Lindsay fetched coffee and set it on the coffee table in front of Cindy, then took up her position beside her. Without ‘good mornings’. Without acknowledgment. Which was fine. She wasn’t really expecting any.

That’s where they stayed for the next few hours. Then Cindy went to take a shower without an utterance. Lindsay highly suspected the shower was more a respite from her company than any real need to bathe. Though that was likely a strong desire for Cindy right now too.

Once again, she stayed anxiously attuned to the noises Cindy was making, because the fear was still prominent when she didn’t have Cindy in her sight, but Lindsay was actually grateful when Cindy went. The day before, when she’d taken the calls from Claire and Jill to check on Cindy, Lindsay pretended all was well. She didn’t want to exhibit any anxiety with Cindy in hearing range. But she was anxious, and desperately unsure, and she really needed to use that lifeline Claire had extended to her.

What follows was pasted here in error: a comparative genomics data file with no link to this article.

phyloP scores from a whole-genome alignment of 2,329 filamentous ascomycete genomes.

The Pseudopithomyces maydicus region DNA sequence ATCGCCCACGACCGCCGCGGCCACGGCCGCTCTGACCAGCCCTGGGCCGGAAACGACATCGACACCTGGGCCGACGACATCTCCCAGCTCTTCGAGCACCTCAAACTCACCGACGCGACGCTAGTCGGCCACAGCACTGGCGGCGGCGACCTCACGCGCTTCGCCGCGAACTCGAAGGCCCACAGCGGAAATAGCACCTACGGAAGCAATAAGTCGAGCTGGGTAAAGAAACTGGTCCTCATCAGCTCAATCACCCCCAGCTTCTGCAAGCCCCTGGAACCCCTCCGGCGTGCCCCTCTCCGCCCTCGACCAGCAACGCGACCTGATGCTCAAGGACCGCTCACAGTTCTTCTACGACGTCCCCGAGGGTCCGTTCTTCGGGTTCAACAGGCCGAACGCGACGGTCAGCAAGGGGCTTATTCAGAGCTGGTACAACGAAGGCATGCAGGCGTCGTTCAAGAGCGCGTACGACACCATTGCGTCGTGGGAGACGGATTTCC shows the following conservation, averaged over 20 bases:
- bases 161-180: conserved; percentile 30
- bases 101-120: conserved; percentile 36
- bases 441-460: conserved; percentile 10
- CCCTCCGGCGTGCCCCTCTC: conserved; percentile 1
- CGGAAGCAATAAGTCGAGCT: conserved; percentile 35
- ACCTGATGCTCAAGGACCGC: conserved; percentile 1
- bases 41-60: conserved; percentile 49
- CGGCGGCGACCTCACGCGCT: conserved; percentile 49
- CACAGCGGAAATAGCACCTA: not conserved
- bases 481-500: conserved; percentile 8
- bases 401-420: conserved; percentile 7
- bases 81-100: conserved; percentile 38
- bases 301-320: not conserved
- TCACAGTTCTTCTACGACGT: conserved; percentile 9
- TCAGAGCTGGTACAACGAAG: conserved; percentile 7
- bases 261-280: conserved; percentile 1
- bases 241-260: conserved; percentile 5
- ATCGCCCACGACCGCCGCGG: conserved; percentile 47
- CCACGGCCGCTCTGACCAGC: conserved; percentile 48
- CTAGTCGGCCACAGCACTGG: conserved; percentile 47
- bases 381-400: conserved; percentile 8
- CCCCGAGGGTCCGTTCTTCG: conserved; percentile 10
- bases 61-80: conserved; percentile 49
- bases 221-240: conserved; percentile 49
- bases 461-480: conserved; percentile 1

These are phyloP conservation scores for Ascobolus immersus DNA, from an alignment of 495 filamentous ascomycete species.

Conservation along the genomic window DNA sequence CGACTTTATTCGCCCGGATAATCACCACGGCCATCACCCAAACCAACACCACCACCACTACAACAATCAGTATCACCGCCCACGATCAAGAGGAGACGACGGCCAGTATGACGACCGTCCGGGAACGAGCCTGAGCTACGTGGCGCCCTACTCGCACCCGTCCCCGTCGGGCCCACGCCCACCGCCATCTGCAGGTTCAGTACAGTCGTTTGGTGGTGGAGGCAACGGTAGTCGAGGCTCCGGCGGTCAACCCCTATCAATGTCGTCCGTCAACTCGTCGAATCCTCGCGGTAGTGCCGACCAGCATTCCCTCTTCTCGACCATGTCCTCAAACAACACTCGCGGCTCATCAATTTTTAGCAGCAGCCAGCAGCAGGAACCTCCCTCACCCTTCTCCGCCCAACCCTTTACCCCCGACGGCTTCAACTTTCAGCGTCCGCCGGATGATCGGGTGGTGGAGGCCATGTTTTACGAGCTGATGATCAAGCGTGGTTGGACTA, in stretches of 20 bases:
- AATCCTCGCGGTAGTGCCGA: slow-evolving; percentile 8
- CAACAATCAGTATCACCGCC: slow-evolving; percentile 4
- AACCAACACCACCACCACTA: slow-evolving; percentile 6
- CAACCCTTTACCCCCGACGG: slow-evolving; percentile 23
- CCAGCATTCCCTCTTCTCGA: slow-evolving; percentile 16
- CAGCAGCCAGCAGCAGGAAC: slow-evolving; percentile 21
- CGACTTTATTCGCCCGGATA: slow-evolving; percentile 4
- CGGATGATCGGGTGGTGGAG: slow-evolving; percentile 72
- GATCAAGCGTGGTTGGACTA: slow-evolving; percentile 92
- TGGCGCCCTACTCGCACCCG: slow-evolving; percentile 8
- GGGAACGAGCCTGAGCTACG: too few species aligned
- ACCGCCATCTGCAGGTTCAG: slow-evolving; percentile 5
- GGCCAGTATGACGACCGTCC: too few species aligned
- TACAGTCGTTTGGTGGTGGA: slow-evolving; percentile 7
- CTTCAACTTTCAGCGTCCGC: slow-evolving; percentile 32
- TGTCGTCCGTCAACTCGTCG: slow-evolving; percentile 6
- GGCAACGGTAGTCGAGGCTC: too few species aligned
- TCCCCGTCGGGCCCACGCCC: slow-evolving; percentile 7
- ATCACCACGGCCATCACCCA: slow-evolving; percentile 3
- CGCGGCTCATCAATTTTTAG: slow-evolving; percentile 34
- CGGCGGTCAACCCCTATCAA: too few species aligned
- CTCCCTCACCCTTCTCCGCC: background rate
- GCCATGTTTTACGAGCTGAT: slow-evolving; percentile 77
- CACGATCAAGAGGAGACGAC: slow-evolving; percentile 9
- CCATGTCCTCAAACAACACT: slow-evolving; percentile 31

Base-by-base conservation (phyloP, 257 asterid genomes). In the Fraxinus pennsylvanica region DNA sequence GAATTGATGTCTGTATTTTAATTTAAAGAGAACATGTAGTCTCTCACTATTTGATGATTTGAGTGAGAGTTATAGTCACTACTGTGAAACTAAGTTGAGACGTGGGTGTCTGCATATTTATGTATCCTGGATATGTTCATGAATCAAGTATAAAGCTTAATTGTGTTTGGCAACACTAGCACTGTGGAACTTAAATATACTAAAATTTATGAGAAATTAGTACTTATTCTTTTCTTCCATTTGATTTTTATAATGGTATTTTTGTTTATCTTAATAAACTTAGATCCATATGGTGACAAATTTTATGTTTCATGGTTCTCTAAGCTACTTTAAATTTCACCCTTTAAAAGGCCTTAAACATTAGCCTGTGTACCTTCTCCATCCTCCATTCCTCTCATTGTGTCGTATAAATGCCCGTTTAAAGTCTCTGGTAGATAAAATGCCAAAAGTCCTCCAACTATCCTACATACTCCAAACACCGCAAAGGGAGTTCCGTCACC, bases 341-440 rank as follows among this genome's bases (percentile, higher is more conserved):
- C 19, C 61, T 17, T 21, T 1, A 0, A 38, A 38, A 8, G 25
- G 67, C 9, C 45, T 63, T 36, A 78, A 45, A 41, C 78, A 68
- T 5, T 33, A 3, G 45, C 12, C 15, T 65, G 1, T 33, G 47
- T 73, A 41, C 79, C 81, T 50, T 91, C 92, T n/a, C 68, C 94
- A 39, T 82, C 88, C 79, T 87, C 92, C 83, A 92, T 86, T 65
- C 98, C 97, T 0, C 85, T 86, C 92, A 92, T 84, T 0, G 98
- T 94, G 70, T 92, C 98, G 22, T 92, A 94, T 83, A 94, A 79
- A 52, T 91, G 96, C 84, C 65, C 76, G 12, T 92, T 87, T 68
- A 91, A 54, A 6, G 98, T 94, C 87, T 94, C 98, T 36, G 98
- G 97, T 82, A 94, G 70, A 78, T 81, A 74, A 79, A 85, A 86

“How is she?” Claire asked following their brief and meaningless hellos.

“Not good,” Lindsay answered honestly.

“I didn’t figure,” Claire softly responded. “I could tell it in your voice.”

“She seemed so fine,” Lindsay shook her head, trying hard to clear it, trying hard to focus, trying hard to stay awake.

“I know, but we knew that she wasn’t.

Lindsay hesitated. If admitting to fear didn’t alleviate fear, why even bother with the admission? The only thing that she hated more than feeling powerless and incapable was letting it show. But it was Claire and she felt so fucking alone.

“Claire, I don’t know if I can…”

“Yes you can.” Claire didn’t even let her finish. There was a prolonged pause during which Lindsay knew that Claire was gathering her thoughts. “Hon, I saw you two together before you were even together. If there is one thing I know for sure, it’s that you’ll do what you have to do for her.”